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Monday, October 18, 2021

Capacity of healthcare system vs. resilience against pandemics

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The Covid-19 pandemic has exhausted healthcare systems in countries all over the world. The capacity to take care of patients and protect health workers has so far been seriously eroded globally, particularly in low-income nations and regions where the healthcare network is already limited even in normal conditions.

The following account tries to review the capacity of healthcare system in countries worldwide and that in Vietnam.

Countries’ capacity of healthcare at a glance

Normally, developed nations—for instance Australia, New Zealand and Japan—maintain a relatively high number of doctors and nurses, which has helped them better cope with the Covid-19 pandemic. The same ratio in countries earning lower income—such as Papua New Guinea, Cambodia and Laos—is smaller, which in principle cripples their resilience to the pandemic.

Aside from healthcare human resources, the ratio of hospital beds to 1,000 people varies greatly from one country to another. In nations with high average income, low average income and corresponding income in the Asia-Pacific region, this ratio ranges from 2.7 to 3 per 1,000 people. It is lower than the 4.6-bed level in the Organization for Economic Cooperation and Development (OECD) and the 5.4-bed level in high income countries in the Asia-Pacific region.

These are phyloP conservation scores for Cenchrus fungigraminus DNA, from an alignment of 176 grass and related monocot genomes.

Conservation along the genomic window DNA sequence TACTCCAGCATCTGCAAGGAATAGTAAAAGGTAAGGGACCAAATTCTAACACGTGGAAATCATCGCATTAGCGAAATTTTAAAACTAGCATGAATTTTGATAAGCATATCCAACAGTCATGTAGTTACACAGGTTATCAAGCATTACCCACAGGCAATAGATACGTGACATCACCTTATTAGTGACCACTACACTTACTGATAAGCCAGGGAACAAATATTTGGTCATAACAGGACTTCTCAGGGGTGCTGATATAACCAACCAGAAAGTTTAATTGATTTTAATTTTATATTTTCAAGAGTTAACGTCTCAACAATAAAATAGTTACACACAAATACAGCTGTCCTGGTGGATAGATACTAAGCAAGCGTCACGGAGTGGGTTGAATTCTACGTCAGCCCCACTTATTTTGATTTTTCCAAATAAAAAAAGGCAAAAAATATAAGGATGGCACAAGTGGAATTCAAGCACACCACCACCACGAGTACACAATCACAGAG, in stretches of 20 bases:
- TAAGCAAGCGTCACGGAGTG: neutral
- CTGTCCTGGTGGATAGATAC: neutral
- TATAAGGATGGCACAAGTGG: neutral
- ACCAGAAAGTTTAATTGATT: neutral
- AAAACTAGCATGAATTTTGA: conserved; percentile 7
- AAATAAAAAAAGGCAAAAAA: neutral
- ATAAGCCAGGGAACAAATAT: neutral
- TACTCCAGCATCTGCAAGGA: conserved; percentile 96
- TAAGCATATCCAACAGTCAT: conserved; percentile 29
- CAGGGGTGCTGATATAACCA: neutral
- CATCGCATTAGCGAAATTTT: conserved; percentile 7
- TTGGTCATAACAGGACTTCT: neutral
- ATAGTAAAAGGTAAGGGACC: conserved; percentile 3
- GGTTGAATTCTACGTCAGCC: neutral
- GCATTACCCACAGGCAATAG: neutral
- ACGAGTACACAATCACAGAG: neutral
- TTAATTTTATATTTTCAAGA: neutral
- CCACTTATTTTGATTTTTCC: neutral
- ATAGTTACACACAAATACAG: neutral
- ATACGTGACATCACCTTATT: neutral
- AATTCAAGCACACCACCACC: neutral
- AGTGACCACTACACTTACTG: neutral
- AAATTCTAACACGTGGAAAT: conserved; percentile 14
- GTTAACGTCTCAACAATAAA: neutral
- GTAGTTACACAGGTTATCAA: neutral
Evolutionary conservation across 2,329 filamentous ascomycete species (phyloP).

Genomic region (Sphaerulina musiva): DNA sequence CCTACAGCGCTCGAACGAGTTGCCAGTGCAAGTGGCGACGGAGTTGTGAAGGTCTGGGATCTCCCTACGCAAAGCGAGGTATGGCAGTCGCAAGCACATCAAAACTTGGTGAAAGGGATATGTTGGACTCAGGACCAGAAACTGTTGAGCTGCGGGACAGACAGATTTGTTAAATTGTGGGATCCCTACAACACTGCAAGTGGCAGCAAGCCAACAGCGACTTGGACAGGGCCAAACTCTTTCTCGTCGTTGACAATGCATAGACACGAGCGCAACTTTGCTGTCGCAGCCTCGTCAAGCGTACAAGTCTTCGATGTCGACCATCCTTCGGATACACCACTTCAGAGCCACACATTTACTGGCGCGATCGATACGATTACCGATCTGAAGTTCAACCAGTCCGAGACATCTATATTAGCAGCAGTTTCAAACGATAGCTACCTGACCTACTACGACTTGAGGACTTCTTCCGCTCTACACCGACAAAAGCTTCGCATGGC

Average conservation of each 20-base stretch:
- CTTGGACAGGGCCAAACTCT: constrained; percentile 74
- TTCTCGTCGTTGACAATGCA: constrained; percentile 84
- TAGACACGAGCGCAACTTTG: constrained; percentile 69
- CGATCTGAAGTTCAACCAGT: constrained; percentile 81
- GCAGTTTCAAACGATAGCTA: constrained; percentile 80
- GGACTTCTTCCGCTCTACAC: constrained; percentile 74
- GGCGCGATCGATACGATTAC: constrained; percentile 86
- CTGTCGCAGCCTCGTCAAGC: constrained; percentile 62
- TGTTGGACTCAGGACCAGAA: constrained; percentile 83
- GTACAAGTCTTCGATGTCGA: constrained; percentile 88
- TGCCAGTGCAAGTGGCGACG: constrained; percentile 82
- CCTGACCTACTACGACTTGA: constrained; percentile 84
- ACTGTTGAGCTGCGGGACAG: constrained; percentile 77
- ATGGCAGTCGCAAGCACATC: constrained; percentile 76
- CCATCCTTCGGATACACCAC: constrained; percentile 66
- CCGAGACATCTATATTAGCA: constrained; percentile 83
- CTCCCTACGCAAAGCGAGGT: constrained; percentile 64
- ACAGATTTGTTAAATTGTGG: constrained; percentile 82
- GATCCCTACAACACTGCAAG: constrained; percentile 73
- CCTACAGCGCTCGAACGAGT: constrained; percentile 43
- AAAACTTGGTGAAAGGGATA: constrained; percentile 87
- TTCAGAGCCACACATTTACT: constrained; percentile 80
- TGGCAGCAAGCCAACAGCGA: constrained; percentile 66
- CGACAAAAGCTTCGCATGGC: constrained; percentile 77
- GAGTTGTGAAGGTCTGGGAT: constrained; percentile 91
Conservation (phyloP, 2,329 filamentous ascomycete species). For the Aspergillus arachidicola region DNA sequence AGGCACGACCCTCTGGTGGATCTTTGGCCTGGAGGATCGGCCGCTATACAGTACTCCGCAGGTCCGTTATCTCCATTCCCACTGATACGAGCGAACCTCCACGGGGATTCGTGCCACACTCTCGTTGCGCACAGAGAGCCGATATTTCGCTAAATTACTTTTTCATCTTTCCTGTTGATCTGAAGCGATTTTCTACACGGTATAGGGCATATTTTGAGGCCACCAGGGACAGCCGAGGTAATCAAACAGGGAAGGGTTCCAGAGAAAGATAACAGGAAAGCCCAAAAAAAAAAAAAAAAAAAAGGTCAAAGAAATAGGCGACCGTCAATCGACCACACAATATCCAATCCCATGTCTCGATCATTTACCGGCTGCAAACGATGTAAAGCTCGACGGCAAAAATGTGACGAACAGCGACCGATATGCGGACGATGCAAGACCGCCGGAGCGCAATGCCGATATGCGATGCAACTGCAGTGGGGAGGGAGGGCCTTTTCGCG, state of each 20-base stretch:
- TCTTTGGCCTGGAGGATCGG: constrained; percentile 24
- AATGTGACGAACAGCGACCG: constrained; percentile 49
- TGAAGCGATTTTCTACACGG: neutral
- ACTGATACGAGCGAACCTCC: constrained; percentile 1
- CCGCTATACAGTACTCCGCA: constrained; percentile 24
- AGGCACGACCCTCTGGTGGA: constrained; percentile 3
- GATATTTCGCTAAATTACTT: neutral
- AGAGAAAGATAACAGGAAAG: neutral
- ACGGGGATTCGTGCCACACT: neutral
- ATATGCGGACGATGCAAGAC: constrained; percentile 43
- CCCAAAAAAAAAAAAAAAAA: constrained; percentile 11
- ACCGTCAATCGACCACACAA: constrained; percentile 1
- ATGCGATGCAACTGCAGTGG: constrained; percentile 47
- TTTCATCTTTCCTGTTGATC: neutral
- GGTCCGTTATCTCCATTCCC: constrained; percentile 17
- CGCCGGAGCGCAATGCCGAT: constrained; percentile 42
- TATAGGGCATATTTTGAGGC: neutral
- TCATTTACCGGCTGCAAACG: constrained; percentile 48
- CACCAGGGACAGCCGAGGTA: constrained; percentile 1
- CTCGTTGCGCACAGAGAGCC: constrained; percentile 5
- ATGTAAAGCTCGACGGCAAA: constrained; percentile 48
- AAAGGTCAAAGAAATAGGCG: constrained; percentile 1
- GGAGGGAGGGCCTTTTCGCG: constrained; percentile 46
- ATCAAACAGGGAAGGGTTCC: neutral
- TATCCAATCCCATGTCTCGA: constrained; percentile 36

A closer look would result in a considerable difference among the above groups. Japan, the Republic of Korea and the Democratic People’s Republic of Korea have more than 10 beds per 1,000 people each, while Bangladesh, Pakistan, Cambodia and India have less than one bed each.

Along with the number of beds, the capacity of the intensive care unit (ICU) matters much in dealing with the raging pandemic because a significant proportion of Covid-19 patients have to be treated in ICUs. Despite the many definitions of ICU currently in use, OECD statistics show that ICU capacity among nations differs wildly. In Asia-Pacific, the number of ICU beds per 100,000 people ranges from 13.5 beds in Brunei to less than one bed in Myanmar and Bangladesh. Roughly speaking, the capacity of ICU treatment in Asia-Pacific nations which gain high average and middle average income is from two to three times higher than that in nations with low average income and low income in the same region.

By and large, the substantial difference in nations’ healthcare capacity mirrors the considerable gap in readily available resources and investment in the healthcare sectors among countries.

Vietnam’s capacity of healthcare at a glance

This part deals with some criteria for healthcare capacity in Vietnam and in HCMC, the city which is being hit hard by the fourth resurgence of Covid-19.